Journal Article

Safety and feasibility of the PEPPER adaptive bolus advisor and safety system: A randomized control study


Background: The Patient Empowerment through Predictive Personalized Decision Support (PEPPER) system provides personalized bolus advice for people with type 1 diabetes. The system incorporates an adaptive insulin recommender system (based on case-based reasoning, an artificial intelligence methodology), coupled with a safety system, which includes predictive glucose alerts and alarms, predictive low-glucose suspend, personalized carbohydrate recommendations, and dynamic bolus insulin constraint. We evaluated the safety and efficacy of the PEPPER system compared to a standard bolus calculator. Methods: This was an open-labeled multicenter randomized controlled crossover study. Following 4-week run-in, participants were randomized to PEPPER/Control or Control/PEPPER in a 1:1 ratio for 12 weeks. Participants then crossed over after a washout period. The primary end-point was percentage time in range (TIR, 3.9–10.0 mmol/L [70–180 mg/dL]). Secondary outcomes included glycemic variability, quality of life, and outcomes on the safety system and insulin recommender. Results: Fifty-four participants on multiple daily injections (MDI) or insulin pump completed the run-in period, making up the intention-to-treat analysis. Median (interquartile range) age was 41.5 (32.3–49.8) years, diabetes duration 21.0 (11.5–26.0) years, and HbA1c 61.0 (58.0–66.1) mmol/mol. No significant difference was observed for percentage TIR between the PEPPER and Control groups (62.5 [52.1–67.8] % vs. 58.4 [49.6–64.3] %, respectively, P = 0.27). For quality of life, participants reported higher perceived hypoglycemia with the PEPPER system despite no objective difference in time spent in hypoglycemia. Conclusions: The PEPPER system was safe, but did not change glycemic outcomes, compared to control. There is wide scope for integrating PEPPER into routine diabetes management for pump and MDI users. Further studies are required to confirm overall effectiveness.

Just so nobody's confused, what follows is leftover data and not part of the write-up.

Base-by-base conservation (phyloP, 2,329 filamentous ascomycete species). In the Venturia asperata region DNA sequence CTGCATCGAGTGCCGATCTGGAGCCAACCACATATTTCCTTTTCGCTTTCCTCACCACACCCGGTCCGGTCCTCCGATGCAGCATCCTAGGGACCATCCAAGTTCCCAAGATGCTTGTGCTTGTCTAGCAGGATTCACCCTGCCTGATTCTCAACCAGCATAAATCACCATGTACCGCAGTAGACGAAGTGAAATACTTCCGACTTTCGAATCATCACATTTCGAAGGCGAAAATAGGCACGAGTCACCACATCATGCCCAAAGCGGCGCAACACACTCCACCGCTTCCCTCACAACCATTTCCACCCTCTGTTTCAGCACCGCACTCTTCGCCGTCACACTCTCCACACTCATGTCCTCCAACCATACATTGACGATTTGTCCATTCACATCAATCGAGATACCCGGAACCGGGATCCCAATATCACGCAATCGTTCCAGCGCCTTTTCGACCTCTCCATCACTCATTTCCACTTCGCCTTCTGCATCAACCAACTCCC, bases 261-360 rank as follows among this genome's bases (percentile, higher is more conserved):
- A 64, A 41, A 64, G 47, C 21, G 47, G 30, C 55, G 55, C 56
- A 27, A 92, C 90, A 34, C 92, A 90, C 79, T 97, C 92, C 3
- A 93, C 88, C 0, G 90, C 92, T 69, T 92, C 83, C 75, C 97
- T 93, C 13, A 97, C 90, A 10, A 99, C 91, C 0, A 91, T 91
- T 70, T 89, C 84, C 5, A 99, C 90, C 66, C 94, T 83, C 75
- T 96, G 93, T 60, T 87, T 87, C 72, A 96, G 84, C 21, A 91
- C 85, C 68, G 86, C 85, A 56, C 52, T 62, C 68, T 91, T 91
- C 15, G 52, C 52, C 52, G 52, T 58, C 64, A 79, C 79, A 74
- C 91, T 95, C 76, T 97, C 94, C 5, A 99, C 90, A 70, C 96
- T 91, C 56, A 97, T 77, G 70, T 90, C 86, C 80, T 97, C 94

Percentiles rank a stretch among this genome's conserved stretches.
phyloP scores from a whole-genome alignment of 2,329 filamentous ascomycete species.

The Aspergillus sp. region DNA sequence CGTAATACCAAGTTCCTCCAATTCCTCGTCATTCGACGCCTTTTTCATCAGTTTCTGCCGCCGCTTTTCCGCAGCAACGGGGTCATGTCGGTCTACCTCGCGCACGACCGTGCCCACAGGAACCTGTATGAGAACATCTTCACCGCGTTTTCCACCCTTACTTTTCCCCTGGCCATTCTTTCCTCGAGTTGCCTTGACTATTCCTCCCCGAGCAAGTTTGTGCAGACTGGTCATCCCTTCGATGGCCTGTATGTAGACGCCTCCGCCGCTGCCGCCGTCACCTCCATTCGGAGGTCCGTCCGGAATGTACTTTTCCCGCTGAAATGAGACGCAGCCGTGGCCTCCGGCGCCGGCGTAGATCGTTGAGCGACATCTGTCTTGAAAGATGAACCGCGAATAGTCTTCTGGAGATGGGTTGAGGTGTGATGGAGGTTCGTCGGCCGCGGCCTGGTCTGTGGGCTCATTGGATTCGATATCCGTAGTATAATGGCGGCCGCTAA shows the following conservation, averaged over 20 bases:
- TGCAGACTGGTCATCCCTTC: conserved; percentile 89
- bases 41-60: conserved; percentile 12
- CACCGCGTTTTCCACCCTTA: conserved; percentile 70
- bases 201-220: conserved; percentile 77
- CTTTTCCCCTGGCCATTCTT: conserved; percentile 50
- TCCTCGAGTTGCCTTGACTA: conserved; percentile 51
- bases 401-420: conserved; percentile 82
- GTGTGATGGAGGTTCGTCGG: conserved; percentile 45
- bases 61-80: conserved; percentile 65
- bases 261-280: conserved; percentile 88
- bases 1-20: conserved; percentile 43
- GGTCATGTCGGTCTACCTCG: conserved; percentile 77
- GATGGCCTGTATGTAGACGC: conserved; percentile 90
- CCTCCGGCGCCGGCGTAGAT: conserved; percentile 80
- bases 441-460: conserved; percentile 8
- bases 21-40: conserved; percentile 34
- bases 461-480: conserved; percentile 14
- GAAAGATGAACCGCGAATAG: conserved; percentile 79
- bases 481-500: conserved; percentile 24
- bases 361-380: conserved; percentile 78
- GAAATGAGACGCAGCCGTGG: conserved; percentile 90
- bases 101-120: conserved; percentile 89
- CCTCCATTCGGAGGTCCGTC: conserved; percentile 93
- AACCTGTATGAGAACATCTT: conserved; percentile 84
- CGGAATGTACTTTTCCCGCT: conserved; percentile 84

Attached files


Avari, Parizad
Leal, Yenny
Herrero, Pau
Wos, Marzena
Jugnee, Narvada
Arnoriaga-Rodríguez, María
Thomas, Maria
Liu Chengyan
Massana, Quim
Lopez, Beatriz
Nita, Lucian
Martin, Clare
Fernández-Real, José Manuel
Oliver, Nick
Fernández-Balsells, Mercè
Reddy, Monika

Oxford Brookes departments

Department of Biological and Medical Sciences


Year of publication: 2021
Date of RADAR deposit: 2021-06-07

Creative Commons License This work is licensed under a Creative Commons Attribution-NonCommercial-NoDerivatives 4.0 International License

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This RADAR resource is the Accepted Manuscript of Safety and feasibility of the PEPPER adaptive bolus advisor and safety system: A randomized control study


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